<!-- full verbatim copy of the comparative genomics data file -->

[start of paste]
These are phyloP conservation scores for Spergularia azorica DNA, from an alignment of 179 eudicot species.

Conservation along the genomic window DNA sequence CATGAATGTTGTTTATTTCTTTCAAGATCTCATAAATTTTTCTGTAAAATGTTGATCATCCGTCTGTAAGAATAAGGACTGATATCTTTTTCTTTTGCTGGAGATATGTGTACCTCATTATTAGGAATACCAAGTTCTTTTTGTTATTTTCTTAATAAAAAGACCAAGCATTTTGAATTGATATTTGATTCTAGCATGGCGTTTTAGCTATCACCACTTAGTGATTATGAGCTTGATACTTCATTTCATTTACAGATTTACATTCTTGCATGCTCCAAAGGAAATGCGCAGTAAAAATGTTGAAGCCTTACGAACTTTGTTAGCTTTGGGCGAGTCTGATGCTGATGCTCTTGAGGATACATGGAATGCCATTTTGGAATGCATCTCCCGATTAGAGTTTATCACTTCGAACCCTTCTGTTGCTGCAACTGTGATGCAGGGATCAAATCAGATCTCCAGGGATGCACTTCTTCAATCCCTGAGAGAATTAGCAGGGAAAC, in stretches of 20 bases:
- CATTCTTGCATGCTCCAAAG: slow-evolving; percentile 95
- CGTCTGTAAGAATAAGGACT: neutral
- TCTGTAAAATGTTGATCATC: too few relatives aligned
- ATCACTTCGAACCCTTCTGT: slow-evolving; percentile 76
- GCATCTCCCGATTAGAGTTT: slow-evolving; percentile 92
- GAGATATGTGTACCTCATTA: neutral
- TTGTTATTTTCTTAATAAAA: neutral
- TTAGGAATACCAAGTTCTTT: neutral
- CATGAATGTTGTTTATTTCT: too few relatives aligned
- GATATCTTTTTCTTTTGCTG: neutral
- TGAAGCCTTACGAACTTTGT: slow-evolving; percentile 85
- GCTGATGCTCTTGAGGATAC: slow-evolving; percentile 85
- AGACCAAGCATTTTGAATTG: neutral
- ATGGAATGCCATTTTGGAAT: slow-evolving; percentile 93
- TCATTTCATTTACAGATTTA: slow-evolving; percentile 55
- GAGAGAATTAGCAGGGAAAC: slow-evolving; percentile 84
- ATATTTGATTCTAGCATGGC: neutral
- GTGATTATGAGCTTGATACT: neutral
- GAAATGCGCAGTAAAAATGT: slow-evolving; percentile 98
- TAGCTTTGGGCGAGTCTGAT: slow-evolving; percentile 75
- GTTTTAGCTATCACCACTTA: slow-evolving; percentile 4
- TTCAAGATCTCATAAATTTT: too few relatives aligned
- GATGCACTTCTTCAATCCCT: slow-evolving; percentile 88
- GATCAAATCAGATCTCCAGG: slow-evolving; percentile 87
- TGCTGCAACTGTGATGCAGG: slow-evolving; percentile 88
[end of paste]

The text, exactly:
These are phyloP conservation scores for Spergularia azorica DNA, from an alignment of 179 eudicot species.

Conservation along the genomic window DNA sequence CATGAATGTTGTTTATTTCTTTCAAGATCTCATAAATTTTTCTGTAAAATGTTGATCATCCGTCTGTAAGAATAAGGACTGATATCTTTTTCTTTTGCTGGAGATATGTGTACCTCATTATTAGGAATACCAAGTTCTTTTTGTTATTTTCTTAATAAAAAGACCAAGCATTTTGAATTGATATTTGATTCTAGCATGGCGTTTTAGCTATCACCACTTAGTGATTATGAGCTTGATACTTCATTTCATTTACAGATTTACATTCTTGCATGCTCCAAAGGAAATGCGCAGTAAAAATGTTGAAGCCTTACGAACTTTGTTAGCTTTGGGCGAGTCTGATGCTGATGCTCTTGAGGATACATGGAATGCCATTTTGGAATGCATCTCCCGATTAGAGTTTATCACTTCGAACCCTTCTGTTGCTGCAACTGTGATGCAGGGATCAAATCAGATCTCCAGGGATGCACTTCTTCAATCCCTGAGAGAATTAGCAGGGAAAC, in stretches of 20 bases:
- CATTCTTGCATGCTCCAAAG: slow-evolving; percentile 95
- CGTCTGTAAGAATAAGGACT: neutral
- TCTGTAAAATGTTGATCATC: too few relatives aligned
- ATCACTTCGAACCCTTCTGT: slow-evolving; percentile 76
- GCATCTCCCGATTAGAGTTT: slow-evolving; percentile 92
- GAGATATGTGTACCTCATTA: neutral
- TTGTTATTTTCTTAATAAAA: neutral
- TTAGGAATACCAAGTTCTTT: neutral
- CATGAATGTTGTTTATTTCT: too few relatives aligned
- GATATCTTTTTCTTTTGCTG: neutral
- TGAAGCCTTACGAACTTTGT: slow-evolving; percentile 85
- GCTGATGCTCTTGAGGATAC: slow-evolving; percentile 85
- AGACCAAGCATTTTGAATTG: neutral
- ATGGAATGCCATTTTGGAAT: slow-evolving; percentile 93
- TCATTTCATTTACAGATTTA: slow-evolving; percentile 55
- GAGAGAATTAGCAGGGAAAC: slow-evolving; percentile 84
- ATATTTGATTCTAGCATGGC: neutral
- GTGATTATGAGCTTGATACT: neutral
- GAAATGCGCAGTAAAAATGT: slow-evolving; percentile 98
- TAGCTTTGGGCGAGTCTGAT: slow-evolving; percentile 75
- GTTTTAGCTATCACCACTTA: slow-evolving; percentile 4
- TTCAAGATCTCATAAATTTT: too few relatives aligned
- GATGCACTTCTTCAATCCCT: slow-evolving; percentile 88
- GATCAAATCAGATCTCCAGG: slow-evolving; percentile 87
- TGCTGCAACTGTGATGCAGG: slow-evolving; percentile 88